In response to a recent observation made by the editor about why the government appears to be in a rush regarding the port I would like to offer my situation as an example as to why our government is not wasting any time with their pursuit of the port.
I currently operate a store in the Thompson Building, which I started with my late mother, Eloisa March, back in 1995. Like any other business that depends on tourism we would have our seasonal ups and downs. After years of growing pains the business started to perform well and with the numbers of 2005 and 2006, it appeared that 2007 was going to be the year that I would finally see the fruits of my labour.
Wrong! Since the beginning of 2007 business has decreased due to the decrease in ships calling on our port. Prior to 2007 I had at least six staff. Now I have trouble paying a staff of four. I do not take home a salary as all cash flow stays in the business to service operating costs and our business loan. In addition to all this I also lost a sale for the business when the buyers saw the decrease in sales, which occurred in 2007. If the decrease in cruise ships calling on our port has had this effect on my business then imagine the overall loss that our island as a whole has experienced!
You never used to see vacant retail space in George Town. There are now three within a stone’s throw of my shop alone! I have hung in there hoping that a new port (one that could at least allow us to extract more business from the remaining ships calling on us) would have been started by now.
We obviously have to be very careful with our environment and I commend the government for involving the public in developing the parameters for the Environmental Impact Assessment. The fact remains, however, that unless the EIA indicates that there is going to be serious negative impact to our marine environment and/or erosion of Seven Mile Beach as a result of the new port facilities, there is no other project that this government or any other could undertake that would provide as much economic stimulus to create as many new jobs and small business opportunities for our people as the port project would.
Contrary to popular belief(supported by a constant flow of inflammatory comments and scare tactics from those who foolishly believe we don’t need cruise tourism) it is not just Mr. Dart/Island Companies and the Kirkconnells who will benefit from improved port facilities! There are a lot of us little guys too. It seems like most of the objectors feel that only the hotel/condo sector of Cayman’s tourism product is important and that the many small Caymanian businesses/ individuals that are involved in the cruise sector are not.
The hotels and condos employ many Caymanians and I would never argue against the magnitude of their importance, I just wish that those who look down their noses at cruise tourism could be objective enough to realize the importance of cruise tourism as well. If we look at the total sum of all cruise visitor spending and not just focus on per person spending then we just might see how important cruise tourism is to our economy.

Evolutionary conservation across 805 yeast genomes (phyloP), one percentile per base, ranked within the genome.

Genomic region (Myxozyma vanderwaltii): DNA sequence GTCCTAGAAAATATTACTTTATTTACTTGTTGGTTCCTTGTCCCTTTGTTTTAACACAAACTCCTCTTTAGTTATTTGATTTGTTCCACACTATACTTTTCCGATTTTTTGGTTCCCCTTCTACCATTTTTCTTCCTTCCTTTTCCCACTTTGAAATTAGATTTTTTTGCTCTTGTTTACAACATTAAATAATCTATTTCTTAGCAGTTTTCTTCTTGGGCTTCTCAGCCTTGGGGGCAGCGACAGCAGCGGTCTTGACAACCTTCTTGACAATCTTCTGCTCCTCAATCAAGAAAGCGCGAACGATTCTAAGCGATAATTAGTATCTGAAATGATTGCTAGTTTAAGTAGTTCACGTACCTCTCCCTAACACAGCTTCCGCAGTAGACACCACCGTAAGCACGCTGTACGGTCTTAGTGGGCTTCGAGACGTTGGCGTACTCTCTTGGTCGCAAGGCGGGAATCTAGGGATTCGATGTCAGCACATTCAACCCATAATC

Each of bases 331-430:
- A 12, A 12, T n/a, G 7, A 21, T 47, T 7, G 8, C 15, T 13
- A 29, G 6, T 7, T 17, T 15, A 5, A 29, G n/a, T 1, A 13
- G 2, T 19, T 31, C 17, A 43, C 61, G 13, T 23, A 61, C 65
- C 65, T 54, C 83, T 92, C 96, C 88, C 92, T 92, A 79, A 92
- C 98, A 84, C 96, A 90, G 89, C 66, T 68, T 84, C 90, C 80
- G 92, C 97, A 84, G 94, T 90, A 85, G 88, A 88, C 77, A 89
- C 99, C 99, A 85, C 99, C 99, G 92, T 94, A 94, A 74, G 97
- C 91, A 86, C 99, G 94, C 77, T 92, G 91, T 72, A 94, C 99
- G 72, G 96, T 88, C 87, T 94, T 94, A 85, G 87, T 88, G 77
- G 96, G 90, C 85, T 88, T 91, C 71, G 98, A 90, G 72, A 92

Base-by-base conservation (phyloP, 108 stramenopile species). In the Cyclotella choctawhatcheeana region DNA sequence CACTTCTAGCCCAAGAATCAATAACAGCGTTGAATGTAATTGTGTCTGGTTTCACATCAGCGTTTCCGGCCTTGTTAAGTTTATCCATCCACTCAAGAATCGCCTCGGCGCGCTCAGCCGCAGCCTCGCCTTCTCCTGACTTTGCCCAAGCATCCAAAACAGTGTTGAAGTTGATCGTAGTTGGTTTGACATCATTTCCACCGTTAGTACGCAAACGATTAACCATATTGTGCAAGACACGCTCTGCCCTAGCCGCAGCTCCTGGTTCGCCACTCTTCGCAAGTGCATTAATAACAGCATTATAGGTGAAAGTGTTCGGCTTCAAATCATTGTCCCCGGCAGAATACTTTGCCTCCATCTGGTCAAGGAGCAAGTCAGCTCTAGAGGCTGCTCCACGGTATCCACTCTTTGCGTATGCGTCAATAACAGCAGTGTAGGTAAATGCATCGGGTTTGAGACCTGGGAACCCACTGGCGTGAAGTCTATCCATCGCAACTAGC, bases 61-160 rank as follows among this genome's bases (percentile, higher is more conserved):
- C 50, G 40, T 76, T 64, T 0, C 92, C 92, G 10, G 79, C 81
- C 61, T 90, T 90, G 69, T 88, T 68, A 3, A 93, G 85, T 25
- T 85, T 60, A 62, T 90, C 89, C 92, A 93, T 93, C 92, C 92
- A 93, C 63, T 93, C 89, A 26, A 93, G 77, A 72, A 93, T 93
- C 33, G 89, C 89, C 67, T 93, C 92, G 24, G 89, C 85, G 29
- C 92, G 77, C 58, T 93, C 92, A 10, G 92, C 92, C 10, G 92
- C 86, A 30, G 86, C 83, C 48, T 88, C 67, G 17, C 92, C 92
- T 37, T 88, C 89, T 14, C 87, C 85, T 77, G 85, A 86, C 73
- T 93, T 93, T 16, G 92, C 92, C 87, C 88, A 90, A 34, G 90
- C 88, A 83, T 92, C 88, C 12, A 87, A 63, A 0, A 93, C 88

The opportunities provided by cruise tourism for Caymanians to have their own business whether it be a tour bus, a boat that runs North Sound trips, a taxi, a small booth at the craft market, or a small retail business (selling souvenirs, refreshments, etc.) are quite good due to the relatively low barriers to entry.
I have heard people say that the new port is being built for the cruise lines. Nonsense! It is being built to provide jobs and small business opportunities for Caymanians. Barack Obama said very wisely that there is only the United States of America (not a black and a white one)! I say there is only Cayman Islands tourism (not a cruise and a stayover one) and that we have to wisely manage and maximise the potential of all of our tourism because that is what will help all Caymanians.
There are also the timid pessimists who promote a passive ‘wait and see’ approach and say that we shouldn’t take on any big projects because of the economic downturn in North America. We have got to realise that in addition to being a huge economic stimulus for the private sector, the port will also be a generator of government revenue. Sometimes we must make tough decisions that will put us in a position to make a stronger recovery when things start to improve. We’ve also got to keep in mind that cruise lines plan their schedules one to two years in advance.
While I’m on the subject, I also strongly support enlarging the Spotts Dock to take two more tenders if this is possible. The amount of revenue this would generate for both government and the private sector in one season of bad weather alone should easily justify the investment.
The government extended the public input period for the EIA for one week. If it was important enough to you that your voice be heard then I hope you made that call or wrote that letter! This country has waited long enough for this project to get started and cannot be held hostage at the leisure of a few who have more to lose (i.e. from the negative socioeconomic effects of a stagnant economy such as crime and unemployment caused by a lack of job/business opportunities) than they realise if this is delayed further.
Thanks to the editor for being objective and allowing my contribution.